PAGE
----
Unfortunately, DCC under pressure from government has had to cut back on alternative provision for children with special needs including those deemed medically unfit for mainstream school. They are meant to provide 25 hours alternative provision for such young people deemed medically unfit. A parent whose child did not receive alternative schooling took his case to the Local Government Ombudsman

The complaint x which is linked to below – illustrates that DCC has no central person dealing with this type of need, and also did not realise that it should be providing 25 hours of alternative provision.

There were multiple mistakes made in this sad case.

Actions required were:

For the Council to:

Apologise for the fault identified in this statement. It should do this within a month of my decision.

Pay Mr E £300 to reflect the time and trouble he was put to identifying the central point of contact and in finding the Council’s policy on children out of school.

A further £100 for his distress in the Council failing to consider his wish for F to be educated outside the home and £200 for the uncertainty of not knowing whether F could have had more contact with his peers.

I note the Council has not yet made the payment of £400 to reflect the delay in its complaints handling; it should make this a payment of £500 to reflect its delay in dealing with the third complaint. These payments should be made within three months of my decision.

Pay F £1,600 to reflect him receiving insufficient amounts of education until he was electively home educated. This payment should also be made within three months of my decision.

For the Council to consider amending its procedures to:
Check with schools that the people employed to support individual children with special educational needs, are appropriately trained;

Consider recommendations made in statutory guidance are acted upon as soon as possible or to explain why practice is not being changed;

Receive reports about children educated out of school to check they are receiving the full amount of education to which they are entitled.

Consider parental wishes when arranging alternative provision. Even if those wishes cannot be met, the Council should explain why.

Ensure procedures are robust enough to ensure the Council obtains documents promptly and sends out decision letters and drafts as soon as possible.

Ensure LADOs are appropriately trained to enable them to fulfil this role.

Ensure its complaints procedure is robust enough so that deadlines are adhered to.

These aspects should be considered within four months of the date of my decision.

https://www.lgo.org.uk/decisions/education/alternative-provision/16-011-798#point1

How much do EDDC and DCC councillors get paid?

In answer to a query”

EDDC:
http://eastdevon.gov.uk/media/2349204/members-allowance-scheme-current.pdf

DCC:
Owl cannot find an up-to-date page showing DCC allowances – this one from 2014/15 is the most recent found:

https://new.devon.gov.uk/factsandfigures/data-table/?postId=councillor-allowances-and-expenses-2014-2015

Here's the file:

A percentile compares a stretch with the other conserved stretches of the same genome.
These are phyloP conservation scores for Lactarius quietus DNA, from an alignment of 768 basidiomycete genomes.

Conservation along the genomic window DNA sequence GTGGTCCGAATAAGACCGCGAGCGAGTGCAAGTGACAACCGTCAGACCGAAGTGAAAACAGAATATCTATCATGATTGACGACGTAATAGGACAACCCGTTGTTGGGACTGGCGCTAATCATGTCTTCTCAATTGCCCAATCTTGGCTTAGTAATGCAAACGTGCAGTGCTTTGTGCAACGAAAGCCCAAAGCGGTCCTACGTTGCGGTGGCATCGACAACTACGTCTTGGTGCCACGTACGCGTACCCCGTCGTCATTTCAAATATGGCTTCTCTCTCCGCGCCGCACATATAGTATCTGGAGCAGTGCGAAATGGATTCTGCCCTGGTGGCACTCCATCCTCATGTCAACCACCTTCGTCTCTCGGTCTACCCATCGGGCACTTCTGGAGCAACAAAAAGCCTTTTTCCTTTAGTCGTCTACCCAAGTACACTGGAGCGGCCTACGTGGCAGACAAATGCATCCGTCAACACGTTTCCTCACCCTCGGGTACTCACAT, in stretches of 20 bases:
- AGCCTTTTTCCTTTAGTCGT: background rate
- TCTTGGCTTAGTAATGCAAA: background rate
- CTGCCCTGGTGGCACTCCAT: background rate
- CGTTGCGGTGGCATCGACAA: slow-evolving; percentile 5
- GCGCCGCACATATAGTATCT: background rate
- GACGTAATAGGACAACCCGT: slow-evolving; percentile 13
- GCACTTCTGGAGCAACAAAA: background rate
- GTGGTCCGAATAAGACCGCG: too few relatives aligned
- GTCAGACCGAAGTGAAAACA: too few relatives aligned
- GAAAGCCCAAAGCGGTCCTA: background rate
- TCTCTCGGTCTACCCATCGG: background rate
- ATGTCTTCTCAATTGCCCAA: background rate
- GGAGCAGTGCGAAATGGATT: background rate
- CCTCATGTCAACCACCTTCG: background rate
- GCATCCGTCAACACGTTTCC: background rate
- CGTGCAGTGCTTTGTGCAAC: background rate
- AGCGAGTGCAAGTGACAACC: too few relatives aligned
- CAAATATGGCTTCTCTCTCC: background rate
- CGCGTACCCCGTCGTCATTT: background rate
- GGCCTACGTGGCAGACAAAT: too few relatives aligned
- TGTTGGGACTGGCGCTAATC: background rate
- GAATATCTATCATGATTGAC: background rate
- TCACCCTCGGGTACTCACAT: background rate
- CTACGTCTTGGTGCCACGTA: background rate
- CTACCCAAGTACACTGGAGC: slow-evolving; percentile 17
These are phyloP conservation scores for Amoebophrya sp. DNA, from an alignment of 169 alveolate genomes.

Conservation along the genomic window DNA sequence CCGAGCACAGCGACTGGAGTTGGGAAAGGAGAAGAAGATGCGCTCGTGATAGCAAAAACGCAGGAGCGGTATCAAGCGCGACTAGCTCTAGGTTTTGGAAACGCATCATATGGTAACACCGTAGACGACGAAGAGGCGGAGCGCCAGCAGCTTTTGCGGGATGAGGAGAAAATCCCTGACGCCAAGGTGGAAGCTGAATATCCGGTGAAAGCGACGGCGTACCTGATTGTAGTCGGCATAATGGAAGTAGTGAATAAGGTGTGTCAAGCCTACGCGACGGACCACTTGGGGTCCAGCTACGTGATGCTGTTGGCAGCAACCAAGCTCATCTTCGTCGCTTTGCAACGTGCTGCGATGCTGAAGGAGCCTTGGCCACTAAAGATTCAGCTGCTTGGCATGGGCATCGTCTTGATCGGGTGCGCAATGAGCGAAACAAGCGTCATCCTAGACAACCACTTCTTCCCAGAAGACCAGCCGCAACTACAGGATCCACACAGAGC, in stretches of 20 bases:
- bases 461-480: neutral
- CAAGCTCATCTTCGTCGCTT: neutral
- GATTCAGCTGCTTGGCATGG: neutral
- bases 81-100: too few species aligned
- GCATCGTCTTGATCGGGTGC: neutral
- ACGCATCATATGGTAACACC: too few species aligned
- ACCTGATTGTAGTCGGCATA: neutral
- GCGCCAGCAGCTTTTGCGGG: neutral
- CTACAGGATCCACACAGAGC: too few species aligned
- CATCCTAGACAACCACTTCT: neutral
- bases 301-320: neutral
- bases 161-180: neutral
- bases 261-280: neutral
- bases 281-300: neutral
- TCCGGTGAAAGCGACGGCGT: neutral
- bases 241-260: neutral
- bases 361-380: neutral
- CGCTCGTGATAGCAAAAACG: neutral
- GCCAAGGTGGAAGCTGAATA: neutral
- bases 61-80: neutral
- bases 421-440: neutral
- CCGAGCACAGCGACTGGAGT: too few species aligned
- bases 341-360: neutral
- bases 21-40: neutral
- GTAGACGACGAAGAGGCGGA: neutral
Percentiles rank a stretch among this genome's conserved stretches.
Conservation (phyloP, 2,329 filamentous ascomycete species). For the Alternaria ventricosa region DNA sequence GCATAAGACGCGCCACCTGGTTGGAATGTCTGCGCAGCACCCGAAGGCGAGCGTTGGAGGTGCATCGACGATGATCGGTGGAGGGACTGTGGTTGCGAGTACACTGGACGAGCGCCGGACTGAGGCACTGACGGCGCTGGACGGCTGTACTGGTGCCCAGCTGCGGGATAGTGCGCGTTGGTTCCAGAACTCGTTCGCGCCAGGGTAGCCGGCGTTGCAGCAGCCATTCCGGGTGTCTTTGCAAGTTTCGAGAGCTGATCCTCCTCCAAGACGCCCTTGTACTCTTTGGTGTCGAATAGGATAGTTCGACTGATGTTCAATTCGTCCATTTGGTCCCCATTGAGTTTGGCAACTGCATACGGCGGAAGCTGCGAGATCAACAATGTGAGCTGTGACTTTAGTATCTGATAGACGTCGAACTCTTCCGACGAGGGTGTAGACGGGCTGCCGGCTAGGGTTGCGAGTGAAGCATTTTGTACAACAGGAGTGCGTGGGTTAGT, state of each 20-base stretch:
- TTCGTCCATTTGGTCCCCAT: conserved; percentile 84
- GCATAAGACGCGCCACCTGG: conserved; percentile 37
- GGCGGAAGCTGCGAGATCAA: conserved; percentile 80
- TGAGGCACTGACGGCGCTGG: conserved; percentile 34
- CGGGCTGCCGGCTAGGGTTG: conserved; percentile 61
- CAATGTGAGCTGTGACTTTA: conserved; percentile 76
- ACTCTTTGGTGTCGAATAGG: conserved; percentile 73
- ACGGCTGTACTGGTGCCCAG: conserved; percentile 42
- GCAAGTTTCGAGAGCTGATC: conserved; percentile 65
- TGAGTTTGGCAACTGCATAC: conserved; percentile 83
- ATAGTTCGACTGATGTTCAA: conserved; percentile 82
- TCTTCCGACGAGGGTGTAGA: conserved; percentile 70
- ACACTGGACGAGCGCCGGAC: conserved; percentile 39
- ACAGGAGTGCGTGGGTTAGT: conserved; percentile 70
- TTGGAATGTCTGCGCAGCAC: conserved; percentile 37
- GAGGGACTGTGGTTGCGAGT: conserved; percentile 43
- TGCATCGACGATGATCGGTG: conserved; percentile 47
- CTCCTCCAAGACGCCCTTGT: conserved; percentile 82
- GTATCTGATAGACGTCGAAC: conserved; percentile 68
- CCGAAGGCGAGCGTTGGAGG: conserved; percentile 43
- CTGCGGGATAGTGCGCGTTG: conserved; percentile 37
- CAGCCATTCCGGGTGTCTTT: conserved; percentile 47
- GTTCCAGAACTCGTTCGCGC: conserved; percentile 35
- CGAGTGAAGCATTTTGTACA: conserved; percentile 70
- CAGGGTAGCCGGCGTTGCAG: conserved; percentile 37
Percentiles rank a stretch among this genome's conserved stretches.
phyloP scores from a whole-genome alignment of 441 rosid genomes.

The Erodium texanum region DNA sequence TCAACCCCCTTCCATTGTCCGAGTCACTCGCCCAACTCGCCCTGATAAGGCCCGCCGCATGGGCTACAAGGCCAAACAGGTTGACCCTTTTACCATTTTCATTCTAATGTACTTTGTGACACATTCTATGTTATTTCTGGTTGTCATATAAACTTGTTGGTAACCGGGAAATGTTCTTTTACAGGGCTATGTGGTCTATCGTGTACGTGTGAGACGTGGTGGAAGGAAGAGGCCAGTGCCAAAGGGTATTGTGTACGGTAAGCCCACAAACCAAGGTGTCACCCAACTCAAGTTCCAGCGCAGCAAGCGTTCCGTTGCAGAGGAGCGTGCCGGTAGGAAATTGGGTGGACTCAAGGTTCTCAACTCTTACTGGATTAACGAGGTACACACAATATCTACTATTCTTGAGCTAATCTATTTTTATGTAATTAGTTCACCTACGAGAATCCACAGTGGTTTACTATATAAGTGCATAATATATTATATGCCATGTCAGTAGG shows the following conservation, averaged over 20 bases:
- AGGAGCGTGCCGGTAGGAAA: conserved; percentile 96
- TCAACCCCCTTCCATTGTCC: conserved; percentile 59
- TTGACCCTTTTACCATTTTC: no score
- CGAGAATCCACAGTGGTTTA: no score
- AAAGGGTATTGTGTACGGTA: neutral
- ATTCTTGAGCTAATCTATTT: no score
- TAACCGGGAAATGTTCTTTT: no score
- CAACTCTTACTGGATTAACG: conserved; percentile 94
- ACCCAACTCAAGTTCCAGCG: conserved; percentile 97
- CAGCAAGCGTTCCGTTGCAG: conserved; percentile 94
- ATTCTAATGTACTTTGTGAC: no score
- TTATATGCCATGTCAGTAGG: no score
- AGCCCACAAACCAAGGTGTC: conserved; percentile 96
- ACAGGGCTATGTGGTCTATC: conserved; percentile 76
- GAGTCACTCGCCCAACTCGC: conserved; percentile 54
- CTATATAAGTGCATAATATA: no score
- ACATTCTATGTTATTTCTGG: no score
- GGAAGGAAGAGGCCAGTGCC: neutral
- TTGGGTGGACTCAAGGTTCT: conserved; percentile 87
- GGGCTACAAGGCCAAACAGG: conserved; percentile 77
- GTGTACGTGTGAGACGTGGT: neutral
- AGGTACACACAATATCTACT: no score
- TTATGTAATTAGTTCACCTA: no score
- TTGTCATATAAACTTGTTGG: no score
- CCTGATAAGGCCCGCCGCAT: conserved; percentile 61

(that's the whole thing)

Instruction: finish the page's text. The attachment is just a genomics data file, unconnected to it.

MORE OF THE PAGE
EDDC HQ builder in trouble – “problems emerged two years ago”

Owl says: due diligence?

September 2017:

“Construction of East Devon District Council’s new headquarters in Honiton is progressing well with groundworks completed and the building foundations underway.

The council is expected to be working in the new premises by December 2018 and contractors, INTERSERVE Construction Ltd, are on schedule to complete on time. …”

http://eastdevon.gov.uk/news/2017/09/foundations-in-place-for-new-east-devon-district-council-hq-in-honitons-heathpark/

TODAY:

Outsourcer Interserve seeks vote for borrowing increase

INTERSERVE will call a meeting of shareholders to seek approval to increase its borrowing limits and prevent it breaching its banking covenants.

The construction and public services group says that it needs higher borrowing levels because of expected “significant balance sheet writedowns”, which it expects to report in full-year results delayed until the last day of this month, only two days after the meeting.

INTERSERVE is one of Britain’s biggest outsourcing companies, cleaning schools, hospitals, government offices and railway stations. It also operates facilities for the ministries of defence and justice. It has annual revenues of £3.2 billion and employs 80,000 people.

It has been feared that INTERSERVE could become another Carillion, a larger rival that went bust at the turn of the year after the failure of several building contracts. Interserve is on the government’s watch list, with Deloitte, the accounting firm, having been brought in to monitor the company. EY, another of the Big Four accountants, is advising Interserve and its lenders.

The business’s problems emerged two years ago after the failure of a venture to build energy-generating incinerators led to it having to pay out £195 million in compensation and penalties.

In a statement to the stock market, Interserve said that at its year-end, its net debt had risen to £513 million. …”

Source: Times (paywall)